Sydney startup I’ll Pay lets consumers negotiate directly with retailers for the best deals online

- May 12, 2016 3 MIN READ

Haggling, negotiating…whatever you want to call it, persuading a retailer to give you a better price on an item is an art practiced by some only at market stalls and by others in high end department stores. This art has been lost online, as shoppers have no way to connect with a retailer to get a discount.

Of course, a startup is coming up with a solution, with Sydney’s I’ll Pay essentially allowing shoppers to haggle online. Rather than bookmarking items and coming back to check whether they’re on sale, or waiting for discount codes to appear in your inbox, I’ll Pay enables shoppers to negotiate with retailers by having them make an offer on an item through a Google Chrome plugin. The retailer can either accept or reject it, with a rejection then having the I’ll Pay system seek out the retailer’s competitors to find one who will accept the offer.

While one might think that the idea may have come to founder Darren Hill through his experiences as a consumer, he said I’ll Pay was actually born from his time as a retailer.

“We were losing sales online because of price. Competitor stores were selling below recommended retail price and there was no way of communicating with the shopper or vice versa. We wanted the opportunity to match or negotiate with our shoppers when needed,” he explained.

“We didn’t want to be discounting our entire store all the time because that’s not how you make money, but every now and then no matter what business you’re in, you can have a bad week or a bad month and discounting a few sales here and there or pricing matching with competitors can help with cash flow. It’s all about taking the shoppers’ money when they’re ready to buy, otherwise they will spend it somewhere else.”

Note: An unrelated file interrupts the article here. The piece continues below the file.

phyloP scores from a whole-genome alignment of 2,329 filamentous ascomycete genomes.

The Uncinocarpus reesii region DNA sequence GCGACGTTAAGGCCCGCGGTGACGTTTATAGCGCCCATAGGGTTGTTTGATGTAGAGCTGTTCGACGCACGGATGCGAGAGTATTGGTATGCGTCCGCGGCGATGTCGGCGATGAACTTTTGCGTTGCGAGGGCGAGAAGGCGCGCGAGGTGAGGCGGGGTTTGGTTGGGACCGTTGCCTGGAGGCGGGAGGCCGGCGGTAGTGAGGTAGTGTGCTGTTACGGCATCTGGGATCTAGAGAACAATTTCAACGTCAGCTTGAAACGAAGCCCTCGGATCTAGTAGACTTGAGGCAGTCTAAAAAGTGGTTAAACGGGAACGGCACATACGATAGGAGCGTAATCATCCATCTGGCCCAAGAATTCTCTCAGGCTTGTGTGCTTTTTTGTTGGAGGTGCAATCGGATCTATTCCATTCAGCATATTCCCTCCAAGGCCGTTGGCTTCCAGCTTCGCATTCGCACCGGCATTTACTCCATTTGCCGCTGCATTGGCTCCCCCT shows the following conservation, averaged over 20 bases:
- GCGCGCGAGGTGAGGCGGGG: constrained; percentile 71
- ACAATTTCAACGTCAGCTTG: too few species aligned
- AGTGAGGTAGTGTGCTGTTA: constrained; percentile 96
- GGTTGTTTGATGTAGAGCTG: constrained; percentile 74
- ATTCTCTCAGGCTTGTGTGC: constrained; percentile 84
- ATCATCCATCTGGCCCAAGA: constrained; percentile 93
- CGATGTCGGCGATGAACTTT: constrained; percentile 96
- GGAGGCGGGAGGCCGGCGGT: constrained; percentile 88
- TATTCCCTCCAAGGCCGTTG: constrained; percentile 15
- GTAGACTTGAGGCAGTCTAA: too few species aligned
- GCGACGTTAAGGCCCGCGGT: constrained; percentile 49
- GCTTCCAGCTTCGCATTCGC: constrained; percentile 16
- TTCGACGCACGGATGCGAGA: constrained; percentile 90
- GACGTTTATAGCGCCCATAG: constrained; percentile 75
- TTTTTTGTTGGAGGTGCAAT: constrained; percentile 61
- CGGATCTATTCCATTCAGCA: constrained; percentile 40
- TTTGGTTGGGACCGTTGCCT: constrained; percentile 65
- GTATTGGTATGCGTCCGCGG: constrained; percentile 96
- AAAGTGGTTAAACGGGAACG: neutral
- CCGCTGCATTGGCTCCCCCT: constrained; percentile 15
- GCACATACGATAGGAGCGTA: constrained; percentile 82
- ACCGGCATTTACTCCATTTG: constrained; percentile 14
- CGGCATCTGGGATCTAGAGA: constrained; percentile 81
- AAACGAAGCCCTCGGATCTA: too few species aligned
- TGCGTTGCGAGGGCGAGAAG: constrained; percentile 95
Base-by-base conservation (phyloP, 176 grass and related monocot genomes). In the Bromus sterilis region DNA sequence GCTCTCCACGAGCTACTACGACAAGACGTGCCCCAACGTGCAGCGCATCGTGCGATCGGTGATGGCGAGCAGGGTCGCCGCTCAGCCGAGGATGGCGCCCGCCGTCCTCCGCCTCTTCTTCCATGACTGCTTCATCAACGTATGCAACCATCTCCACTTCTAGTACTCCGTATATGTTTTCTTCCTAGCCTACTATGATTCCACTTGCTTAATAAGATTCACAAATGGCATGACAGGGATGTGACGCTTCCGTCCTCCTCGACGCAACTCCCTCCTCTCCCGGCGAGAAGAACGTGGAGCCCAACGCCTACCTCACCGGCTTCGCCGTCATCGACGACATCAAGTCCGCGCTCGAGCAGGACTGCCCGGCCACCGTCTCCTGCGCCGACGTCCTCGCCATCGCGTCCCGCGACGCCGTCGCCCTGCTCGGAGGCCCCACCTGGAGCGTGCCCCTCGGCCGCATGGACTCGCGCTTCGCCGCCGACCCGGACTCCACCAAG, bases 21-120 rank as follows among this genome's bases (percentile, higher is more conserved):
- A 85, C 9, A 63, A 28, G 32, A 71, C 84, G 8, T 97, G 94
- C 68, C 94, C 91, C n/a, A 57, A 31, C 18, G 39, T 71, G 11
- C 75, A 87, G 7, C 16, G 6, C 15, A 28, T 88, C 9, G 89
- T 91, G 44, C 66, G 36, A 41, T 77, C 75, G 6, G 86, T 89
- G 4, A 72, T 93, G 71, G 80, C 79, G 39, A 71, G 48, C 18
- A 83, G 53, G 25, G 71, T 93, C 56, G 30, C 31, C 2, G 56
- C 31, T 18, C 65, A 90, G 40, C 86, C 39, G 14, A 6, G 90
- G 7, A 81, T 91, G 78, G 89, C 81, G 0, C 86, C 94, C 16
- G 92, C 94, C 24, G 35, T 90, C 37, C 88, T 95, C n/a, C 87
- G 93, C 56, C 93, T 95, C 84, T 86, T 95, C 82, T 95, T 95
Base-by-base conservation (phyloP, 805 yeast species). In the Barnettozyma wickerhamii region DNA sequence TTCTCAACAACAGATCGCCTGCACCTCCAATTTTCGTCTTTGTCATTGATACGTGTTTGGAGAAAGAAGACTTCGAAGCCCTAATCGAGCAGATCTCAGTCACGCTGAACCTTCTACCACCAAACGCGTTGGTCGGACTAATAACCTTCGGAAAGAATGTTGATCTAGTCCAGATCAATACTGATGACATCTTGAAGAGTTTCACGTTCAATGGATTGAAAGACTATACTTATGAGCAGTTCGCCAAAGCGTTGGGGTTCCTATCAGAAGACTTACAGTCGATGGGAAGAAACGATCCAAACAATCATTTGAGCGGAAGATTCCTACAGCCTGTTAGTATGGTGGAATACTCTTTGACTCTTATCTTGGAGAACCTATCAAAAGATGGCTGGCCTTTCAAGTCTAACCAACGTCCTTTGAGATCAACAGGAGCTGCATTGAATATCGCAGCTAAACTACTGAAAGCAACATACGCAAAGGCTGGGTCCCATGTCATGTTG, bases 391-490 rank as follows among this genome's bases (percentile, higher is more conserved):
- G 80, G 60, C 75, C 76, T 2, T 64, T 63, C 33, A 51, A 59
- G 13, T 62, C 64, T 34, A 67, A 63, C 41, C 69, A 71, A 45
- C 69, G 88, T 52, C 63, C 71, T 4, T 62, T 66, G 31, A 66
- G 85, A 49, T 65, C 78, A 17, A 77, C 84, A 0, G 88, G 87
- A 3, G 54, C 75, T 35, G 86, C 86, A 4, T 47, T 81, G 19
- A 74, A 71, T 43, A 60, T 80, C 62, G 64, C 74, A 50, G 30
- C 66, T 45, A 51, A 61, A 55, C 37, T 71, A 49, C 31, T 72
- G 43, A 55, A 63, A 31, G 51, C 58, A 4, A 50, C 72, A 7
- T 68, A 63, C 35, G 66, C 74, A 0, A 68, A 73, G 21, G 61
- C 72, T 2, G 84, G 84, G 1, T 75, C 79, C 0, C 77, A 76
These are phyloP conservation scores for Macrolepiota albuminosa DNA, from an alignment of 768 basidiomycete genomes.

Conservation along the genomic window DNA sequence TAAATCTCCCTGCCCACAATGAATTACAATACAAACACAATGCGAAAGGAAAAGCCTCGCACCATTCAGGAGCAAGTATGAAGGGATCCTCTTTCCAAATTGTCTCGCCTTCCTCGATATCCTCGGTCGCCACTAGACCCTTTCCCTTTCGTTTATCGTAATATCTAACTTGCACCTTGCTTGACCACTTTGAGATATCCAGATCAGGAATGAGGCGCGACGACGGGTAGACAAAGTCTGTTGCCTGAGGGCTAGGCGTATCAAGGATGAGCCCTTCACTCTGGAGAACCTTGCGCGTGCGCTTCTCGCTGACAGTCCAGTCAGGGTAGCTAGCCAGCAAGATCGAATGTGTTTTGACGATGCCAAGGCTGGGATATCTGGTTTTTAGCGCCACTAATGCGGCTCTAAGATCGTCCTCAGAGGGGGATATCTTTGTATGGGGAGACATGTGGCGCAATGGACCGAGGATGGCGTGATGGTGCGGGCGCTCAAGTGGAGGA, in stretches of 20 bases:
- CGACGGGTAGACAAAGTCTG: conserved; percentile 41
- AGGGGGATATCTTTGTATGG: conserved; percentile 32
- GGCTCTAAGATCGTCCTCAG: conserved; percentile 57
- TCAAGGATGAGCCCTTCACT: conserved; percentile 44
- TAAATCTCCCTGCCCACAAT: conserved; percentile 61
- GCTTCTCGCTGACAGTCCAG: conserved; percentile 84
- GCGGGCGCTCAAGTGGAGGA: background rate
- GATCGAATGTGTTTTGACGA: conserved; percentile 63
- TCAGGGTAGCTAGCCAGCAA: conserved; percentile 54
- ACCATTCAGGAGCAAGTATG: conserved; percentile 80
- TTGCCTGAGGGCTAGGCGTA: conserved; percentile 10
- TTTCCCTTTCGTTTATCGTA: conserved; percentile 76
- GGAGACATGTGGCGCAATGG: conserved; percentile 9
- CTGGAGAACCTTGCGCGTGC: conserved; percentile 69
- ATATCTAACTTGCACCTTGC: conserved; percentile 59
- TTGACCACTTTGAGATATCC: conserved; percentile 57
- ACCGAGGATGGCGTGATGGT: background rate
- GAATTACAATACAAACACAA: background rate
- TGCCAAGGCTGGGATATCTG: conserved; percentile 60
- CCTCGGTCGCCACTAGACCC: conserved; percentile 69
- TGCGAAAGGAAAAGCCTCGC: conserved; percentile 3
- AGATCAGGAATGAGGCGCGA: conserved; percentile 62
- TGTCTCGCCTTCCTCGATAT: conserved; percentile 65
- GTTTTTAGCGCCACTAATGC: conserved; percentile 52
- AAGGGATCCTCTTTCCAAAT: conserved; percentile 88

Hill began working on the idea three years ago, talking to retailers and shoppers alike to look at how to go about building I’ll Pay. The first test platform built was rolled out to a number of retailers, with the startup initially focused on signing up retailers and then integrating I’ll Pay with the store’s back end.

i'll pay

While take up was high from the retailers, Hill said that consumers were interested in the concept but not necessarily in any products at the stores the system was being tested on. At that point, the startup flipped its focus, building the Chrome extension that allows shoppers to make offers on products at any store, putting the power back into their hands.

The extension works by simply having the consumer do their online window shopping as they usually would. If they see a product they want to buy and think they should be able to get it cheaper, they can make an offer.

Retailers signed up to I’ll Pay will receive an automated alert if an offer is made, which they can then accept or reject. If not signed up, the I’ll Pay team will contact them directly to get the deal done. If the retailer says no to the deal, the I’ll Pay system will track down their competitors and look to negotiate with them instead.

“Eighty percent of all offers to date have been filled at a price even lower than the advertised price, either through the original store that the offer was made through or a competitor,” Hill said.

I’ll Pay is experimenting with a number of monetisation model, with the most successful so far taking a cut of the money saved for the consumer.

“This way it’s a win win for everyone. The retailer is moving stock but has no additional costs other than the price agreed, the shopper gets the best deal sourced, and we collect revenue,” Hill said.

Hill knows that competition is everywhere, with “someone walking into a store to negotiate directly a competitor.” However, the value of the global ecommerce market is also huge at over US$1 trillion and even the smallest slice of the pie is a significant chunk of change.

“We just need to make sure that we keep on doing it better, finding the best deals and ensure it is easy for shoppers and stores,” Hill said.

The development of I’ll Pay was self funded by Hill until he partnered with BlueChilli a month ago. Looking ahead, Hill said he is focused on scaling the system to meet demand as I’ll Pay ramps up its customer acquisition activities.

Image: Darren Hill. Source: Supplied.